X-matrix is created in the beginning of the financial year and updated every month. Once in a year, the X-matrix and its contents are revisited by the leadership team.

Any strategic plan has to be cascaded to the entire organization. In Hoshin Kanri (Policy Deployment), the X-matrix created at organizational level is cascaded to various functions or business units as child X-matrices. There are clear linkages that are established between the parent and child X-matrices.

There are several variations of X-matrix. Some organizations focus on strategy deployment while others focus on metrics deployment. When an organization over emphasizes on metrics deployment, Hoshin Kanri (Policy Deployment) approach tends to replace balance score card approach.

In simple terms, strategy is the ‘how’ part of achieving goals under certain conditions, constraints, restrictions and assumptions. In ancient Greece the word ‘strategos’ was referred to as the role of an individual – a general in command of an Army. A good strategy should equally focus on execution & communication. In Blue Ocean Strategy, there are three simple characteristics or yard stick used to evaluate strategies – Focus, Divergence and Compelling tagline.

In order to understand these characteristics, knowledge of Blue Ocean Strategy Canvas is essential. You can learn more about Strategy Canvas here.

To unlock a blue ocean, the company’s value curve should depict these three characteristics.


A good strategy should have a strong focus, and a company’s strategic profile should clearly show it.

A company should not diffuse its efforts on all the factors of the competition, instead focus on the key factors on strategy canvas.

Focus is the key factors where the company has raised its performance or standard in comparison to industry peers to differentiate them. Consider the Indian airline industry where in the early 2000 industry performance was punctuated with late departures & arrivals, coupled with southward moving prices. Indigo Airline’s strategy focused on the factor of timely departure & arrival. It ensured that all its resources are diverted to achieving this goal. Unlike like other airlines like Kingfisher, Jet Airways &p; Indian Airlines it didn’t focus on hot & gourmet cuisine or passenger entertainment, etc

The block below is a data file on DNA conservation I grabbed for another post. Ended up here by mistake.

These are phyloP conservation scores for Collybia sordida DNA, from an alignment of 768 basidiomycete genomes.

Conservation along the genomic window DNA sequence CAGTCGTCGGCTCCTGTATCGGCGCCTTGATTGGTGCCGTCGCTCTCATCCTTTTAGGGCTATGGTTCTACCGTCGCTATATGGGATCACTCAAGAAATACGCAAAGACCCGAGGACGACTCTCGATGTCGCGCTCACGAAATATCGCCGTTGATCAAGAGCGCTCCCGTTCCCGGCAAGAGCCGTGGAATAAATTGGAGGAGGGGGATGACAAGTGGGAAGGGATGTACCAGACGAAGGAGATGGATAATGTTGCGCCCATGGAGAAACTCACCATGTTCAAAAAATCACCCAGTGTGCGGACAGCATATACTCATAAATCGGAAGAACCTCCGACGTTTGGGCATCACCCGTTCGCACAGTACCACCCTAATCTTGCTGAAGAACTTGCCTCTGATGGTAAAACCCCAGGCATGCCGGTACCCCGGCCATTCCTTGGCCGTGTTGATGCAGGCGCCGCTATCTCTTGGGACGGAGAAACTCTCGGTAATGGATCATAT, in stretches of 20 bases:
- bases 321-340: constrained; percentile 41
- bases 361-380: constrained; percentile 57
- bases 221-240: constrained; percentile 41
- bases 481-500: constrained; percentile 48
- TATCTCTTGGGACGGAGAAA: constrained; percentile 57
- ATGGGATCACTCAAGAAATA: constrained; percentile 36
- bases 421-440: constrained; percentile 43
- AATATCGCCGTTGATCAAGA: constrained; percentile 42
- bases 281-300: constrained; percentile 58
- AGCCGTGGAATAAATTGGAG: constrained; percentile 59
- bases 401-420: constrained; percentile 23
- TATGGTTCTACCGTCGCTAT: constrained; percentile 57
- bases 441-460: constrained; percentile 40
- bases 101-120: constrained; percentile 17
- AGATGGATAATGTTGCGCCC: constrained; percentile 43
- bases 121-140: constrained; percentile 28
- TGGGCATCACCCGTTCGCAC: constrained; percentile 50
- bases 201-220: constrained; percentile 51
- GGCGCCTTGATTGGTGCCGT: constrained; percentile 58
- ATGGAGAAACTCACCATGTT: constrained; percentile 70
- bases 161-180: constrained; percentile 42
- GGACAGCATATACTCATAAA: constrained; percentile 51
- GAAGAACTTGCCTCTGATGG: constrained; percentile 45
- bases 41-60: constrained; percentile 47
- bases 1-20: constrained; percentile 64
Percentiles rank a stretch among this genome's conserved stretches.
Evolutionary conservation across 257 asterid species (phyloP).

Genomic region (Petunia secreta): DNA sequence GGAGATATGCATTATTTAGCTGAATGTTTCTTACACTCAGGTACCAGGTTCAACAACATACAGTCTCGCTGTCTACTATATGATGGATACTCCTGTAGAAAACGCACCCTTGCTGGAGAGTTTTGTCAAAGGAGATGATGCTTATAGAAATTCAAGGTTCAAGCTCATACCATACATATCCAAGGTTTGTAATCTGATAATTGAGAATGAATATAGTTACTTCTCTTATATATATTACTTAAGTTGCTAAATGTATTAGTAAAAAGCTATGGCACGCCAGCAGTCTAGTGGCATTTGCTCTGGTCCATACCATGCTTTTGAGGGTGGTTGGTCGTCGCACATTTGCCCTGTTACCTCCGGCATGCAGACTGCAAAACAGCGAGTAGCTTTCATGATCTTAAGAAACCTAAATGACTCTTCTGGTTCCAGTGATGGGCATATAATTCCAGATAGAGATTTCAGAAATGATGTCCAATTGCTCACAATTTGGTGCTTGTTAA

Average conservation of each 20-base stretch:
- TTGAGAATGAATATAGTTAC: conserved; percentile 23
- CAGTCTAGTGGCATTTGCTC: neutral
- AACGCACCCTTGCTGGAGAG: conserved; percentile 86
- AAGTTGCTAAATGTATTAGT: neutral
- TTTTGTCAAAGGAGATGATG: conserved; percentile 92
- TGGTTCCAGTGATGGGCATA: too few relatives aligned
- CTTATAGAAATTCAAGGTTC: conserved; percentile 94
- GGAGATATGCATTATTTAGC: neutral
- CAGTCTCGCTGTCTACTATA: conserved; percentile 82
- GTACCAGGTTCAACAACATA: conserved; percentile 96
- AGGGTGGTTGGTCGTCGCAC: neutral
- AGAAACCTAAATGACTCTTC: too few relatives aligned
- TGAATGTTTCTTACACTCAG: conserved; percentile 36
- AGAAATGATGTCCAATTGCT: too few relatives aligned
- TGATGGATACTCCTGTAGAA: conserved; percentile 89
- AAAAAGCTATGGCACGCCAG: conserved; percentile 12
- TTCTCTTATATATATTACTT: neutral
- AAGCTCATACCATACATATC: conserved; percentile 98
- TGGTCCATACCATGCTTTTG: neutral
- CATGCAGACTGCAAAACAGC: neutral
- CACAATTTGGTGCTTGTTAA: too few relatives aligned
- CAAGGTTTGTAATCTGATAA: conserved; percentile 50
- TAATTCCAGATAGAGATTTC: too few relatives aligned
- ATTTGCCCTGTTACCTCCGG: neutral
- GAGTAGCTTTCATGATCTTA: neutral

Thus Indigo’s relentless focus on the key factor (On time Depature & Arrival) that it raised on the strategy canvas has not only profitable, but helped it built a loyal customer base in a short period.

Thus the first characteristic, Focus is all about execution of key factors that the organization has raised in its strategic canvas. Customers will have to feel the differentiation.


The value curve of blue ocean strategy always stands apart from the competitors. Reactively formed strategies tries to keep up with the competition, thus loosing uniqueness.

Divergence helps differentiating company from the industry’s average profile and helps them to achieve a leap in value on strategy canvas, such as low-cost business model. It makes the company to stand apart from the rest.

Divergence is where the company has reduced or eliminated certain factors in strategy canvas which will have an impact on the cost without affecting product and service quality and voice of the customer.

Indigo Airlines created a strategy that aimed to differentiate itself from Jet, Sahara, Air India. As a result, it created a service that is better on timely departure & arrival, but reduced & eliminated factors like food, entertainment, etc. thereby creating a value curve on strategy canvas.

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Divergence is creates differentiation not by merely providing ‘more’ but instead by not providing or providing ‘less’. It drives the company to resist the old logic of benchmarking the competitors in the industry and look across alternatives.

Compelling tagline

A good strategy has a clear-cut and easy to communicate tagline. Unless the customers and employees aren’t informed about the strategy, it’s unlikely they would appreciate them. ‘Tagline’, a term that’s close to the heart of marketing folks is also evolved from the strategy canvas of the Blue Ocean Strategy. In simple words, it is a factor(s) which is newly created by the organization and not present in the competitors of the industry.

A strong and truthful tagline on the strategy canvas will give clear message on cost-value offering and create interest to the customers. The effectiveness and strength of a strategy will be determined by a strong tagline.

IndiGo airline created a tagline on strategy canvas by advertising that ‘We believe that we can offer the lowest fares by staying focused, which keeps our costs down without cutting corners or compromising on things that matter.’ They don’t miss to mention about their on-time arrivals performance.

Thus the three characteristics of blue ocean strategy will guide the company to achieve a breakthrough in value for both the customers and for themselves. Focus will help to retain customers, divergence will reduce the cost to the company and the compelling tagline will invite customers to the company.

6 Ways to find out if your organization’s strategic planning process is doing its job!


I’m sure your organization has a strategic planning process in place. And if you are responsible for this process, or if you are one of the key stakeholders in strategic planning and policy deployment, this note will help you examine and assess the impact of your organization’s strategic planning process. In simple words, you will understand the measures of success for strategic planning process.